Exciting and terrifying: Comics creators on making comics outside of traditional models
The Creator Symposium panel hosted by Women in Comics Collective International explores the ways in which creatives working in comics can continue to grow and thrive in an ever-changing industry
While there's debate on if the COVID-19 pandemic is over, it's effect on life is immeasurable - even when focusing just on the world of comics creation. Back in July at Comic-Con International: San Diego, the Women in Comics Collective International hosted a group of creators to talk about the pandemic's effect on the craft and business of comics - both in the rear-view, and something they continue to deal with.
"I've developed an appreciation for being [at conventions] even though I'm not really cut out for public shows and stuff," said digital illustrator Maika Sozo, who lives with ADHD. "It can be a little too much. All the people everywhere and all the stuff, it's like, 'Aaah! I just want to go back into my little cave.' But I'm grateful for the people I've met and getting to meet other creators."Sozo took part in the Creator Symposium panel at SDCC 2022, moderated by WinC founder Regine L. Sawyer. They were joined by First Second assistant editor Samia Fakih, Eisner-award winning writer and Best Jackett Press founder Scott Snyder, Milestone Comics editor and Illuminous CEO Joseph Illidge, digital illustrator Maika Sozo, and educator and Eisner-award winning writer David F. Walker.
Asked by Sawyer to reflect on the impact of the last few years on their work, panelists agreed that the mandated isolation of the COVID-19 pandemic made them reflect on how they stay connected with other artists and writers, the industry, and their art.
"I hate conventions and the impact they have on my body, and I'm so happy to be here right now," said Walker, whose credits include the Eisner-winning graphic novel The Black Panther Party published by Ten Speed Press/Penguin Random House and the Eisner-winning Image comics series Bitter Root with Sanford Greene and Chuck Brown. "I never realized how important [conventions] were to my life and creativity."
I never realized how important [conventions] were to my life and creativity. - David Walker
"The pandemic made me reevaluate what I was making and why I was making it," said Fakih, who took a step back from drawing comics and started focusing on writing stories and making other types of art. "I self-published a book of poems for the first time ever. I never thought I'd do something like that, but it was what I needed to do during that time of isolation."
The panel also got candid about the ways the pandemic made them take a hard look at current industry practices.
"It put up a magnifier," said Illidge, who is also Executive Editor for the science fiction, fantasy, and horror magazine Heavy Metal. "The pandemic really showed a lot of us how these people creating these amazing things are living on the precipice of poverty. And one of the things that saved a lot of people was a supportive spouse with a 9–5 job and health and dental benefits that they could share."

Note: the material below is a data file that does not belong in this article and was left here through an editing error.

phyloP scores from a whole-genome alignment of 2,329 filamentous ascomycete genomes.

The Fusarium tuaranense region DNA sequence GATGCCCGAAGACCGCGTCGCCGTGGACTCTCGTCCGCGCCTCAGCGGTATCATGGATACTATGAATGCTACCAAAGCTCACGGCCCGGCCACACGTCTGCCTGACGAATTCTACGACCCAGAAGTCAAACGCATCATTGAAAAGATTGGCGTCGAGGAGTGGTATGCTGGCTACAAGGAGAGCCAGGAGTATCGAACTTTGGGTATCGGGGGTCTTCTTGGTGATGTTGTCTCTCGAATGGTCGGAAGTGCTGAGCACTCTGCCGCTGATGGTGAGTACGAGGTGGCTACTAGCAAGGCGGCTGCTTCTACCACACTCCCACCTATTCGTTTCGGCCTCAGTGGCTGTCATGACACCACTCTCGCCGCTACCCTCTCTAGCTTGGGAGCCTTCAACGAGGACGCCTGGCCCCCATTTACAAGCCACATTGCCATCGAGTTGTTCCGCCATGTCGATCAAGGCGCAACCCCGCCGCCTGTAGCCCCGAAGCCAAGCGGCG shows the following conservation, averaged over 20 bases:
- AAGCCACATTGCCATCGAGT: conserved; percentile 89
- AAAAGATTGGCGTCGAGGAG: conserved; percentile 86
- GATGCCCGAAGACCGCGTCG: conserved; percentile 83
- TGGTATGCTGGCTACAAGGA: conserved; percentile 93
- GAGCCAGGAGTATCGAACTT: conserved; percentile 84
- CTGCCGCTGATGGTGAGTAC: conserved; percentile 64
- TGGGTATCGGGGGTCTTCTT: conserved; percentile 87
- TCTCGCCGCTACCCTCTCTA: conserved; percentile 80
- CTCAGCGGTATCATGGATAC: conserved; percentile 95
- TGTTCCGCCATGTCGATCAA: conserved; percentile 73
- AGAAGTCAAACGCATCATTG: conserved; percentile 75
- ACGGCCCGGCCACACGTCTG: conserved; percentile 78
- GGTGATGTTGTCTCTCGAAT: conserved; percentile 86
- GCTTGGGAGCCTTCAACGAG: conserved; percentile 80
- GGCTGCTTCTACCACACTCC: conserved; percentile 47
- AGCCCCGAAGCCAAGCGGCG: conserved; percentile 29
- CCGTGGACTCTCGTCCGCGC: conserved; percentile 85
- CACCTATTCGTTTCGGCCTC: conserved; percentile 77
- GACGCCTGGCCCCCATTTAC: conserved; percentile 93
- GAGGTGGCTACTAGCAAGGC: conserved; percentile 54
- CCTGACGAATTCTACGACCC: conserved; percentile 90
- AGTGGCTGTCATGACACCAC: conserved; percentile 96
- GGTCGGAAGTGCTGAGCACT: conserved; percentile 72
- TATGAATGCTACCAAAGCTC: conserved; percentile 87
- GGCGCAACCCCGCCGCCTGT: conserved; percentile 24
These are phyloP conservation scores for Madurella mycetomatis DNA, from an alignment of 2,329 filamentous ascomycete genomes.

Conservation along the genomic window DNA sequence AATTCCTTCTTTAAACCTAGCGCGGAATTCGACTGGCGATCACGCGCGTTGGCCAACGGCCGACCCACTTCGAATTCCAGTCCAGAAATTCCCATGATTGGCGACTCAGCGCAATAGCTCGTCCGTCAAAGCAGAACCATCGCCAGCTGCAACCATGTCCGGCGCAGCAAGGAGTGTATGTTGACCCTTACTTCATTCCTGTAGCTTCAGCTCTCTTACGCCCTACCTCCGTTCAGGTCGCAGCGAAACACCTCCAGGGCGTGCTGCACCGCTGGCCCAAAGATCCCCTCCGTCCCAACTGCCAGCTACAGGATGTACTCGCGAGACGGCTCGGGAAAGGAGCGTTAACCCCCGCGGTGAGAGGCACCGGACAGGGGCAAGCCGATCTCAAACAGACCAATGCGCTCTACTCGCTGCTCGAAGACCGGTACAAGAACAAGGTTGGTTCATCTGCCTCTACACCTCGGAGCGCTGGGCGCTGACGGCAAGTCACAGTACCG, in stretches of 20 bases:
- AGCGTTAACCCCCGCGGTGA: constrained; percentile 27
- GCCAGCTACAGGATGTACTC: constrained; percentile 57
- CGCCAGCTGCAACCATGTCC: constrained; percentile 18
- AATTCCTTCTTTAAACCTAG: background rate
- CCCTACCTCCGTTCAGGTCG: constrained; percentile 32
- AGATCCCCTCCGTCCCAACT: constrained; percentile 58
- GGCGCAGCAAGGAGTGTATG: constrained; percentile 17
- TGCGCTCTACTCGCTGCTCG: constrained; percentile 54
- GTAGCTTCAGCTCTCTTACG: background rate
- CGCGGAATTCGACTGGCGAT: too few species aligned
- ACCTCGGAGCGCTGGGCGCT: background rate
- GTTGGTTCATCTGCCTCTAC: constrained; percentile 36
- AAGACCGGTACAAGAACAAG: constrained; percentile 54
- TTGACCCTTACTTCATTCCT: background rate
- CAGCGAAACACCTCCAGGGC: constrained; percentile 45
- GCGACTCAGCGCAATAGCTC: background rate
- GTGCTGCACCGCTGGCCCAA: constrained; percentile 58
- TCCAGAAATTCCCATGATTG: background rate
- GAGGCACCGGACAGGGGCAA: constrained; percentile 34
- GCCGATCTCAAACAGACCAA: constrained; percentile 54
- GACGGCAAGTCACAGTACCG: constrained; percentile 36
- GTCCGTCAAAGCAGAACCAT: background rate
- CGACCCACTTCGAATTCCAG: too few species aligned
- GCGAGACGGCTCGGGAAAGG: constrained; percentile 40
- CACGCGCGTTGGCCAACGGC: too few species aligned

"There is this sense that not everybody knows what they're getting into, too," said Fakih. "Not every creator knows, not every editor knows, not every art department knows because until now, comics and graphic novels in mainstream trade publishing were also divided and now we're seeing a lot more overlap, but there's no standard for how to go about it."
The age of direct-to-consumer
Panelists also acknowledged that artists coming up today readily take advantage of a myriad of direct-to-audience platforms like Substack, Patreon, Ko-Fi, Gumroad, and Lulu to develop their own products and creator identities outside of the traditional comics and book publishers.
"I already have an established business. I'm already working in freelancing," said Sozo, a self-taught artist who has produced art for DC, Image, and Riot Games. "There's so many different ways to publish and I'm starting to notice a lot of people are getting really bored with the way things are right now and so I'm starting to see a radical change."
"I think we're at a crucial time of transition and evolution that's super exciting and also very terrifying," said Walker.
Snyder, whose writing credits includes works with Marvel and DC in addition to creator-owned titles published through his imprint Best Jackett Press, agreed that the industry is at an inflection point.
There's no traditional rules any more about how to safeguard yourself from certain things, knowing about rights, or knowing how to option something. - Scott Snyder
"It's exciting, and wild, and vibrant, and there's weird, cool opportunities to take advantage of, but there's a pervasive uncertainty about there being stability, or a floor that you can rely on," he said. "There's no traditional rules any more about how to safeguard yourself from certain things, knowing about rights, or knowing how to option something."
"That's the point of this panel," said Sawyer. "It's about helping people. It's about informing each other and informing the greater audience in the industry, and how we want to see it become better and how we can become better ourselves."
The growth of comics is not the next Batman. The growth of comics is Lore Olympus. - Joseph Illidge
Asked by an audience member about the future of comic book shops and retailing, panelists agreed that growth in that area would at least require being less focused on a collector's market and more on readership.
"The sooner we get more young people as retailers, the more growth we can have. Younger people are connected to the growth of comics. They are the growth of comics," added Illidge. "I love Batman. The growth of comics is not the next Batman. The growth of comics is Lore Olympus."
Read a collection of all our stories spilling out of Comic-Con International: San Diego 2022 here.